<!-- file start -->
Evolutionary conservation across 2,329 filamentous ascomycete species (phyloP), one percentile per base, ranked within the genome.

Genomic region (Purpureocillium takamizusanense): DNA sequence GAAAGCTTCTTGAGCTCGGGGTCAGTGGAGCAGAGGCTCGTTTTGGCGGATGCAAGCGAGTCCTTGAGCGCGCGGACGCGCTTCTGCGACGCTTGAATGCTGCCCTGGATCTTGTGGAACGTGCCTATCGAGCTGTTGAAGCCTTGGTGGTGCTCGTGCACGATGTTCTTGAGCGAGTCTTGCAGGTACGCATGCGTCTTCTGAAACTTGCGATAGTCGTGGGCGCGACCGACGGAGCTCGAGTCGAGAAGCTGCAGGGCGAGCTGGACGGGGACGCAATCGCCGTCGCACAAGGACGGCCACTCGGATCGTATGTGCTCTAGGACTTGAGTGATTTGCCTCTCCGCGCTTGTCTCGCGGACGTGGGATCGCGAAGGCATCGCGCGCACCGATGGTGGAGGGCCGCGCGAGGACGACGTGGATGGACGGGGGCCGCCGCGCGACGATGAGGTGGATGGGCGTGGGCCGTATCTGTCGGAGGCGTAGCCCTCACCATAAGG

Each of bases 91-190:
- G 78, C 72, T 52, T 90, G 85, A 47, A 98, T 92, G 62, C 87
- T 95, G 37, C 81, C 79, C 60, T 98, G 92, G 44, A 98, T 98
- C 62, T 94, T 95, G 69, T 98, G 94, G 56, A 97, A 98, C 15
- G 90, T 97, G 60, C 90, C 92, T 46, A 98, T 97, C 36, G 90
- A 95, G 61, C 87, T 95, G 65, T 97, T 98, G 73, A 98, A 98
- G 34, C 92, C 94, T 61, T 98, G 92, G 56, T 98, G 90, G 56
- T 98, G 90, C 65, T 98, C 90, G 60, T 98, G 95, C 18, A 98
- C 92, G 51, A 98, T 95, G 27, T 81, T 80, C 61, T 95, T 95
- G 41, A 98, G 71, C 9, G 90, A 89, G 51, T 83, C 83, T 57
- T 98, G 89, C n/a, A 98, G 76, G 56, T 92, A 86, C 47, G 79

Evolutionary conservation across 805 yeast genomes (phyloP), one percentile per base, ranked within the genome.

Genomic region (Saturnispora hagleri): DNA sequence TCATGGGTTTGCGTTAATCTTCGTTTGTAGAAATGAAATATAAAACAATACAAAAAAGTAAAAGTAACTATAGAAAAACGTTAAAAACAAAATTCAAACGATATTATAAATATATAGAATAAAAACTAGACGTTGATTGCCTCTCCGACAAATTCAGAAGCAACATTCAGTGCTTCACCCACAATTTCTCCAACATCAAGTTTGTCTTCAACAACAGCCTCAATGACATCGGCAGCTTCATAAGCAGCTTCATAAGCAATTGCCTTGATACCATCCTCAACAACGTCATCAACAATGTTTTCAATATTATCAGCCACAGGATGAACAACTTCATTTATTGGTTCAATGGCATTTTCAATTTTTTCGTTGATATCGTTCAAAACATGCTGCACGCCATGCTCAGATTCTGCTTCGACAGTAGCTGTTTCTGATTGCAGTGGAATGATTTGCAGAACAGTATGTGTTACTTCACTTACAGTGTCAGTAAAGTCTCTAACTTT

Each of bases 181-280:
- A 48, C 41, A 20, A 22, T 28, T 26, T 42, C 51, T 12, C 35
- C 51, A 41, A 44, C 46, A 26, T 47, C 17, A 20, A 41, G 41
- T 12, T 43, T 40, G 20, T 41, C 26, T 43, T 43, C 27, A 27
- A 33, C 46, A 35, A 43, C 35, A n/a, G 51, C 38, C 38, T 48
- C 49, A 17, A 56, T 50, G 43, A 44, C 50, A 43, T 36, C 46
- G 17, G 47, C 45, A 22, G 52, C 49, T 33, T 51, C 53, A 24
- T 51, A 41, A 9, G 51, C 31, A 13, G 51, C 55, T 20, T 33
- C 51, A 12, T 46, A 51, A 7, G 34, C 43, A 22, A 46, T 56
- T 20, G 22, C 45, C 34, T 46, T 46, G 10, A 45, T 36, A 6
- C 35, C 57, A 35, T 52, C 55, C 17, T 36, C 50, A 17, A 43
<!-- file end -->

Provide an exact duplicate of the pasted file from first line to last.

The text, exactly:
Evolutionary conservation across 2,329 filamentous ascomycete species (phyloP), one percentile per base, ranked within the genome.

Genomic region (Purpureocillium takamizusanense): DNA sequence GAAAGCTTCTTGAGCTCGGGGTCAGTGGAGCAGAGGCTCGTTTTGGCGGATGCAAGCGAGTCCTTGAGCGCGCGGACGCGCTTCTGCGACGCTTGAATGCTGCCCTGGATCTTGTGGAACGTGCCTATCGAGCTGTTGAAGCCTTGGTGGTGCTCGTGCACGATGTTCTTGAGCGAGTCTTGCAGGTACGCATGCGTCTTCTGAAACTTGCGATAGTCGTGGGCGCGACCGACGGAGCTCGAGTCGAGAAGCTGCAGGGCGAGCTGGACGGGGACGCAATCGCCGTCGCACAAGGACGGCCACTCGGATCGTATGTGCTCTAGGACTTGAGTGATTTGCCTCTCCGCGCTTGTCTCGCGGACGTGGGATCGCGAAGGCATCGCGCGCACCGATGGTGGAGGGCCGCGCGAGGACGACGTGGATGGACGGGGGCCGCCGCGCGACGATGAGGTGGATGGGCGTGGGCCGTATCTGTCGGAGGCGTAGCCCTCACCATAAGG

Each of bases 91-190:
- G 78, C 72, T 52, T 90, G 85, A 47, A 98, T 92, G 62, C 87
- T 95, G 37, C 81, C 79, C 60, T 98, G 92, G 44, A 98, T 98
- C 62, T 94, T 95, G 69, T 98, G 94, G 56, A 97, A 98, C 15
- G 90, T 97, G 60, C 90, C 92, T 46, A 98, T 97, C 36, G 90
- A 95, G 61, C 87, T 95, G 65, T 97, T 98, G 73, A 98, A 98
- G 34, C 92, C 94, T 61, T 98, G 92, G 56, T 98, G 90, G 56
- T 98, G 90, C 65, T 98, C 90, G 60, T 98, G 95, C 18, A 98
- C 92, G 51, A 98, T 95, G 27, T 81, T 80, C 61, T 95, T 95
- G 41, A 98, G 71, C 9, G 90, A 89, G 51, T 83, C 83, T 57
- T 98, G 89, C n/a, A 98, G 76, G 56, T 92, A 86, C 47, G 79

Evolutionary conservation across 805 yeast genomes (phyloP), one percentile per base, ranked within the genome.

Genomic region (Saturnispora hagleri): DNA sequence TCATGGGTTTGCGTTAATCTTCGTTTGTAGAAATGAAATATAAAACAATACAAAAAAGTAAAAGTAACTATAGAAAAACGTTAAAAACAAAATTCAAACGATATTATAAATATATAGAATAAAAACTAGACGTTGATTGCCTCTCCGACAAATTCAGAAGCAACATTCAGTGCTTCACCCACAATTTCTCCAACATCAAGTTTGTCTTCAACAACAGCCTCAATGACATCGGCAGCTTCATAAGCAGCTTCATAAGCAATTGCCTTGATACCATCCTCAACAACGTCATCAACAATGTTTTCAATATTATCAGCCACAGGATGAACAACTTCATTTATTGGTTCAATGGCATTTTCAATTTTTTCGTTGATATCGTTCAAAACATGCTGCACGCCATGCTCAGATTCTGCTTCGACAGTAGCTGTTTCTGATTGCAGTGGAATGATTTGCAGAACAGTATGTGTTACTTCACTTACAGTGTCAGTAAAGTCTCTAACTTT

Each of bases 181-280:
- A 48, C 41, A 20, A 22, T 28, T 26, T 42, C 51, T 12, C 35
- C 51, A 41, A 44, C 46, A 26, T 47, C 17, A 20, A 41, G 41
- T 12, T 43, T 40, G 20, T 41, C 26, T 43, T 43, C 27, A 27
- A 33, C 46, A 35, A 43, C 35, A n/a, G 51, C 38, C 38, T 48
- C 49, A 17, A 56, T 50, G 43, A 44, C 50, A 43, T 36, C 46
- G 17, G 47, C 45, A 22, G 52, C 49, T 33, T 51, C 53, A 24
- T 51, A 41, A 9, G 51, C 31, A 13, G 51, C 55, T 20, T 33
- C 51, A 12, T 46, A 51, A 7, G 34, C 43, A 22, A 46, T 56
- T 20, G 22, C 45, C 34, T 46, T 46, G 10, A 45, T 36, A 6
- C 35, C 57, A 35, T 52, C 55, C 17, T 36, C 50, A 17, A 43